Dr. MJ Bazos MD,
does delinquency mean?
- Delinquency means antisocial or violent behaviour
in young people, often involving criminal acts.
- There is a wide range in the seriousness of
- Many young people commit crimes such as not
paying on public transportation or shoplifting.
- Most young people who get involved in criminal
activity simply outgrow the behaviour as they get older.
What are the facts on
youth crime in Canada?
- Overall, reported cases of crime in Canada have
gone down over the past few years.
- Like crime rates on the whole, the average rate
of youth crime has generally dropped in the same period.
- Two-thirds of youth crime for which police lay
charges is property related - usually stealing.
- Most youth crime is non-violent.
Youth crime is not out
- Print media stories about crime in Canada focus
mainly on violent crime by youth.
- In one study 94% of newspaper stories on youth
crime involved violent cases.
- Changes in how and why police charge people have
contributed to changes in reported youth crime.
- The reported increase in the rate of youths
charged with violent crimes over the last decade is almost entirely because of a
rise in minor assault charges.
- Beyond minor assault charges, the actual rate of
youths charged with violent crime has increased by only 1/5 of l percent between
1993 and 1995.
Factors that can
contribute to delinquency
- Children with antisocial or aggressive behaviour
are more likely to show antisocial behaviour as teenagers and adults.
- It is possible as early as kindergarten to
identify children likely to become antisocial or aggressive teenagers.
Health and Family
- Brain damage in children, caused by fetal alcohol
syndrome, poor nutrition or exposure to toxic substances can be a contributing
factor to aggressive behaviour.
- Family conflict or violence in the home, or
parental mental illness can increase aggressive behaviour in children.
- A high number of young offenders have a history
of being abused or witnessing abuse in their homes.
- Having difficulty in school and being unable to
read well are both linked to failing or quitting school.
- Problems paying attention or learning often lead
to school failure or dropping out.
- Chances of getting involved in delinquent
behaviour increase if students drop out of school.
- Social factors
- Living in poverty means that children are more
likely to experience poor nutrition, poor health, increased family stress and
fewer social supports.
- Youth unemployment and lack of job opportunities
can increase the likelihood of delinquency.
- Pressure from other young people is also a
factor, especially when gangs are involved.
- School-based violence, in the form of bullying
and harassment can cause serious problems for young people.
- Victims may start a pattern of school avoidance
while bullies need to be helped out of using violence.
- Behavioural problems are more common in boys than
- Research is not clear about whether this is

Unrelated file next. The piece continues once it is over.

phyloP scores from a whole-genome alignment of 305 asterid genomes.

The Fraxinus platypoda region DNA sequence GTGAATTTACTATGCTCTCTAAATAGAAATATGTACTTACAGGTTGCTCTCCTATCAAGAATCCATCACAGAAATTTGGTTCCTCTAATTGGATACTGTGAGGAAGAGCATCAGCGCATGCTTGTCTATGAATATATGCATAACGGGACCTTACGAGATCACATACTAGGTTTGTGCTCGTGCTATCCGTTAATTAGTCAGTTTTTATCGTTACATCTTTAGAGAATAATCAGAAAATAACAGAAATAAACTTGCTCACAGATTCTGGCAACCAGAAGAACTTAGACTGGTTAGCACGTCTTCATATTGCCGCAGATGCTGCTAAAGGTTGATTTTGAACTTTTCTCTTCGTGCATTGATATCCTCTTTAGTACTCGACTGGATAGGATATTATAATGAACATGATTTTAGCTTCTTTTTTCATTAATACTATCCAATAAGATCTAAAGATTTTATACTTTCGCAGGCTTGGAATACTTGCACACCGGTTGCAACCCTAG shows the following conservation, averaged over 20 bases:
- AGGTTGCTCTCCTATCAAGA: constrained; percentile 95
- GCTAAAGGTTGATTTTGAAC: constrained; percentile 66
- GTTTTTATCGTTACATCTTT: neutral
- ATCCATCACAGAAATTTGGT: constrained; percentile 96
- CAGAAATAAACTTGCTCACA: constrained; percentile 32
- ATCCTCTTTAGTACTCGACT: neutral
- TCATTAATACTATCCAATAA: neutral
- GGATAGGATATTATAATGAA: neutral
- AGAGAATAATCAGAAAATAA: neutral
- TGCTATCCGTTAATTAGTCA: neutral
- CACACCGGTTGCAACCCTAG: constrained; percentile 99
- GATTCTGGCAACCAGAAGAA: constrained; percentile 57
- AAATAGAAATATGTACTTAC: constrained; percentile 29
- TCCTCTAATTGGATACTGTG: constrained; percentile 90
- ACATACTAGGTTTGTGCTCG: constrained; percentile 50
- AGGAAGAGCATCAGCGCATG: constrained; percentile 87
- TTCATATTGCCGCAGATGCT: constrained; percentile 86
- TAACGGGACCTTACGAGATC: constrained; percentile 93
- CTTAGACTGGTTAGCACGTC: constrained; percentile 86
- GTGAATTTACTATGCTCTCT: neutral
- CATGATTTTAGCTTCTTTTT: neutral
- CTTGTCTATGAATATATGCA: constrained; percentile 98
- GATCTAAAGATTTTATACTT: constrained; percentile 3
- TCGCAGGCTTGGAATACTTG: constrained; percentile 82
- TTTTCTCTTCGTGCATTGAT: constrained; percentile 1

because of biological or social reasons.
- Crimes by girls tend to be less serious.
- A recent study found 14% of boys compared to 4.4%
of girls were often physically violent.
- There has been a noticable rise in the numbers of
female young offenders in the past ten years.
The more of these risk
factors children are exposed to the greater the likelihood they will become
involved in criminal behaviour, either as offenders or victims.
What can reduce delinquency?
- A steady and supportive relationship with at
least one caring adult throughout childhood is very important.
- Strong relationships help children to develop a
sense of trust, confidence, self-esteem and social skills.
- Children need chances to make friends, to play
and to learn in safe, caring situations.
- Programs that enhance children's social and
emotional development can decrease the possibility of delinquency.
- These programs help to counter the risk factors
that contribute to delinquency.
To think about:
"Lost in the media coverage and in
the sea of pop-culture images is the fact that there is little evidence that
kids today are any worse than kids five or twenty-five years ago." K. Onstad
,"What Are We Afraid Of?: The Myth of Youth Crime" Saturday Night Magazine,
"Many young people in
Canada do numerous things in any given year that could land them in youth court
if they were caught...they steal, vandalize, fight, use public transportation
without paying ...therefore, the best way of thinking about youth crime and the
official processing of it is that there is an infinite supply of youth crime in
the community that could be processed by the courts."
A.N. Doob & J.B. Sprott
"Interprovincial Variation in the Use of Youth Court" Canadian Journal of
"Healthy children -
living within a loving, supportive environment and in decent housing, adequately
nourished and with the ability to participate in community life - are less
likely to be violent or to become
in serious criminal activity." "Money Well Spent: Investing in Preventing Crime"
National Crime Prevention Council of Canada, September 1996